Because of the interrelatedness of these driving forces, some people contend that the only true driving force is survival. This is illustrated in Figure 2-4. When the company recognizes that survival of the firm is at stake, the implementation of project management becomes easier.
The speed by which companies reach some degree of maturity in project management is most often based upon how important they perceive the driving
forces to be. This is illustrated generically in Figure 2-5. Non-project-driven and hybrid organizations move quickly to maturity if increased internal efficiencies and effectiveness are needed. Competitiveness is the slowest path because these types of organizations do not recognize project management as affecting their competitive position directly. For project-driven organizations, the path is reversed. Competitiveness is the name of the game and the vehicle used is project management.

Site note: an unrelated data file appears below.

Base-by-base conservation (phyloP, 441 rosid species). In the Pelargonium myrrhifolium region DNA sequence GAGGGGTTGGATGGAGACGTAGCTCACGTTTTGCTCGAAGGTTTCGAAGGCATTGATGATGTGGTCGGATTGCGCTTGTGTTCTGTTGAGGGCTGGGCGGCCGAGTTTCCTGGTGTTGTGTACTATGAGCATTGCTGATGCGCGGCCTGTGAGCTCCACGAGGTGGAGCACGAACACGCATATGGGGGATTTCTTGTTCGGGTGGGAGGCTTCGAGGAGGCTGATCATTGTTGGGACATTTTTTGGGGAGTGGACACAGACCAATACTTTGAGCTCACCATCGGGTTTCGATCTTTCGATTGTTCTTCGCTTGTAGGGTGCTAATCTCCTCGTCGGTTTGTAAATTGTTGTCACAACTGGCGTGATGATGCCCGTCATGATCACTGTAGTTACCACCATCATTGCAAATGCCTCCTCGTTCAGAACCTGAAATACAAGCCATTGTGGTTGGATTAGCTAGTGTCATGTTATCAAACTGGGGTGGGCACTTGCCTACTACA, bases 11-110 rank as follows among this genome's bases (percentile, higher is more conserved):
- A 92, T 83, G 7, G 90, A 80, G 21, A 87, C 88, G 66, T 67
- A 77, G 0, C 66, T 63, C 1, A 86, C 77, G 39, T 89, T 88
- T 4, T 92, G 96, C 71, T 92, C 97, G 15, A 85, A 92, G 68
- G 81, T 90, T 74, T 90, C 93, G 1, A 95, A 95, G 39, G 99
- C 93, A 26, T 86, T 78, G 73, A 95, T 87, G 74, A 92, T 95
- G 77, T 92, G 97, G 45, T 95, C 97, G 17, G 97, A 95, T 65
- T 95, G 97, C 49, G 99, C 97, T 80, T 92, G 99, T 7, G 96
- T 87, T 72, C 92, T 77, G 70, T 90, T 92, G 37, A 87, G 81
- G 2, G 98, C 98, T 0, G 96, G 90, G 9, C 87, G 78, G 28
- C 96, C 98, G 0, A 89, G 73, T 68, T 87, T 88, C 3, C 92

Once the organization perceives the need for project management, the organization enters the second life-cycle phase of Table 2-1, Executive Support. Project management cannot be implemented rapidly in the near term without executive support. Furthermore, the support must be visible to all.
The third life-cycle phase is Line Management Support. It is highly unlikely that any line manager would actively support the implementation of project management without first recognizing the same support coming from above. Even minimal line management support will still cause project management to struggle.
The fourth life-cycle phase is the Growth Phase where the organization becomes committed to the development of the corporate tools for project management. This includes the project management methodology for planning, scheduling, and controlling, as well as selection of the appropriate supporting software. Portions of this phase can begin during earlier phases.